It may take up to 2-48 hours for your domain to finish propagating.
And again, your email may lag behind.
Update Hosting Account Logins
The login info you received from your new host likely became invalid immediately after the migration if it was a cPanel migration.
It was likely overwritten with the login of your original host.
Be sure to try to log into your new cPanel (once the domain has fully propagated to the new host) and check that you have the correct info.
Also, check that info in your hosting account area and ask the host to update the login, if it is incorrect and was indeed overwritten during the migration.
Change the password for control panel login on your new host.
If your site was already converted to HTTPS, ensure that a new SSL certificate has been issued at your new host.
It cannot be issued prior to pointing the DNS to the new host, so it may not be active. It should activate once the DNS propagates to the new host’s primary IP. If not, and you have cPanel, you can run AutoSSL to connect it. If your new host does not have cPanel, then ask them to do this step for you.
An SSL certificate should be issued for the domain, sub-domain of www, and all Service Sub-domains for cpanel, whm, webdisk, and more.
When you delete your site from CloudFlare, your original host certificate should still keep your HTTPS status active.
But, if you enabled HSTS through CloudFlare, you’ll lose that status until you resubmit your site after the migration.
The HSTS security header is required to be on the Chrome Safe Site Preload List.
It’s not likely that you will lose that status if there are only a few days between the time you take the site off CloudFlare and when you put it back on.
You’ll want to check your SSL status again about 12-24 hours after you re-submit your site to CloudFlare.
Delete Files and Database at Old Host
Once you are satisfied that all is well with your site at the new host, you need to take one more step.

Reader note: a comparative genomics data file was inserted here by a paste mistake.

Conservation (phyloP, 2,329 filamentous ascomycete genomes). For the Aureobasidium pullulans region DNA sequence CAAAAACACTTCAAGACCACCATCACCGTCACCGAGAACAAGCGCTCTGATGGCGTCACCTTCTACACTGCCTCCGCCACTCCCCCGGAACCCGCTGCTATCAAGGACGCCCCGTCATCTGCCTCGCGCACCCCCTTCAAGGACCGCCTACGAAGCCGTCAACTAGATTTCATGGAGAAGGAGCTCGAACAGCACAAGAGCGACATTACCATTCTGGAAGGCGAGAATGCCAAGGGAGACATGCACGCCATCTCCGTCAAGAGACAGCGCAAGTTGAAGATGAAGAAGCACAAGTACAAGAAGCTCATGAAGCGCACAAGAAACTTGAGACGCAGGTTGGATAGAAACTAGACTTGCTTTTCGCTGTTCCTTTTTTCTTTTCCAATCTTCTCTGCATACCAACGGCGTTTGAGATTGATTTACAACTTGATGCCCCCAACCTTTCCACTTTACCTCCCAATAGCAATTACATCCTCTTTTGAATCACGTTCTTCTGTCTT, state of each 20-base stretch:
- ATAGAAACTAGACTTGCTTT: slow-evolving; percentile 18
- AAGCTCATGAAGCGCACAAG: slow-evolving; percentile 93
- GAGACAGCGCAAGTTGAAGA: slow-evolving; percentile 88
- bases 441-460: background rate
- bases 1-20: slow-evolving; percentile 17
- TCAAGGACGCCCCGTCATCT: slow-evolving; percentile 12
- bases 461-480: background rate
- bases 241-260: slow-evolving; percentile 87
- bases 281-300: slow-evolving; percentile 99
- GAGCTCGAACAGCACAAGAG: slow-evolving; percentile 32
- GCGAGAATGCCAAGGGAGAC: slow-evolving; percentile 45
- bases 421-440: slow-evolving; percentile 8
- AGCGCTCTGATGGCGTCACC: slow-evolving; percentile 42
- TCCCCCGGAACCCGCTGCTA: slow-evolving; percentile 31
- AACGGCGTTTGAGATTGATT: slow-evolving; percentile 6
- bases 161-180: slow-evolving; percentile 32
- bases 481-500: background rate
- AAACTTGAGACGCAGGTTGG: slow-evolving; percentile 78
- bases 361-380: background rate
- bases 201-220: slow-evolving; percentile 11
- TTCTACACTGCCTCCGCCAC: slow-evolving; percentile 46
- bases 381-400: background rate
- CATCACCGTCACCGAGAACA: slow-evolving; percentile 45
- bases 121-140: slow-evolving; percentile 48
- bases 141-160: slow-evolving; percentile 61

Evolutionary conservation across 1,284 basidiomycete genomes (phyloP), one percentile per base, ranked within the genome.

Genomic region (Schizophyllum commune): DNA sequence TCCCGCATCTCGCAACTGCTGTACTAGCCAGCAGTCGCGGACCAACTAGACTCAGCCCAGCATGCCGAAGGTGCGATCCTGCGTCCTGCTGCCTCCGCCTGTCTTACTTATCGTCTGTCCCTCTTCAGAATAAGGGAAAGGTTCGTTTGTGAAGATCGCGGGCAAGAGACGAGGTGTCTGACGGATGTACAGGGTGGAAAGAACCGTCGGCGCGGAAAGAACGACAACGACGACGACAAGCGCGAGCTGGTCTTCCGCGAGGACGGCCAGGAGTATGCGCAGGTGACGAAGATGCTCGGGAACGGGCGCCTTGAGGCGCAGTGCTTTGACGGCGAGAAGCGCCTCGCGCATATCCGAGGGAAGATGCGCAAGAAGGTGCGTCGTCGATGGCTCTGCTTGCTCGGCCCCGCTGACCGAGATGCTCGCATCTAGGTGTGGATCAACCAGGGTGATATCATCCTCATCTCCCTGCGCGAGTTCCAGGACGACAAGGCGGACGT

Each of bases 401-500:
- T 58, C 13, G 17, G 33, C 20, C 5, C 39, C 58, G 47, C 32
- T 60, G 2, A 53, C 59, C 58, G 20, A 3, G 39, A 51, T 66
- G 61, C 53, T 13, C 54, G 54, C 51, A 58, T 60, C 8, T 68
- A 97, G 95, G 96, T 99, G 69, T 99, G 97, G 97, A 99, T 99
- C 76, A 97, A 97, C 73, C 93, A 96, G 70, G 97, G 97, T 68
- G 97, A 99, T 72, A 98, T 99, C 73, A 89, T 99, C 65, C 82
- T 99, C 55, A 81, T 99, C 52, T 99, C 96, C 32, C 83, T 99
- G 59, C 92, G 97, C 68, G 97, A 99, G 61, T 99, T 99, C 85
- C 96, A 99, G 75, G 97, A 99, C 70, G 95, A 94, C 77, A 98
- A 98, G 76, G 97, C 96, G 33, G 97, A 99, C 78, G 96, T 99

Be sure to delete your site files, database, and database user at the old host.
(Your database and some of the site files contain site access info.)
You most certainly do not want those files sitting on the old host unattended.
Hosts take their own sweet time with clearing server space. There’s no telling how long those files will sit there before they are deleted by the host.
Don’t leave that potential security hole wide open for hackers!!!!
Deleting the files is not enough.
You need to also delete the database and its user too, as those contain your site login info.
Be sure to delete the host’s backups and cache files.
And empty the .trash folder in the host’s root directory.
Rotate the SALT keys in wp-config.php at the new host.
These are your master login encryption keys. READ: Why to Rotate Your SALT Keys for Better Brute Force Protection for more on why you want to rotate them regularly.
If you need to move to another host in a hurry, or your site is not accessible, you may not be able to do all of the steps above due to lack of access on the original host.
This is precisely why you need to do the following right now, while you have access and are not under duress. They will make migrating under duress easier.
Take these steps today:
- Ensure you have your own full backup that you know how to restore.
- Have separate accounts for your domain and hosting.
- Get your email off your hosting – if you can’t do a cPanel migration, you’ll lose your email.
- Get your own CloudFlare account.
- Disconnect any 3rd party account offered by your host via cPanel or other integration.
Some hosts offer CloudFlare, Sucuri, and other 3rd party services at a discount via cPanel. Don’t do it. Get your own
When connected through the host, the settings for those accounts are in a grey area and you may or may not be able to disconnect them yourself.
If your host is toast, meaning that it has fried or come under attack, and you can’t get to your cPanel or support, you’ll have a tangled mess to sort out during a migration.
Whatever meager discount you were getting won’t matter anymore.
If you are on Bluehost or HostGator, or one of the other 50+ hosts owned by EIG, your host will likely not be able to do a cPanel migration. They should be able to do a manual migration for free, though.
The following items will not transfer to your new host:
- domain related email accounts
- extra FTP accounts
- redirects made in cPanel
You may want to get those items checked/cleaned up prior to making the migration request.
You can have a smooth and easy migration to a new host by going through this checklist first, and getting all of your ducks in a row before you request the migration.
It’s way easier to do that than it is to detangle a messed up site or accounts after a move.
Be patient with the steps that require a wait period.
Taking next steps too soon could further delay the migration completion.
I’m here if you need help!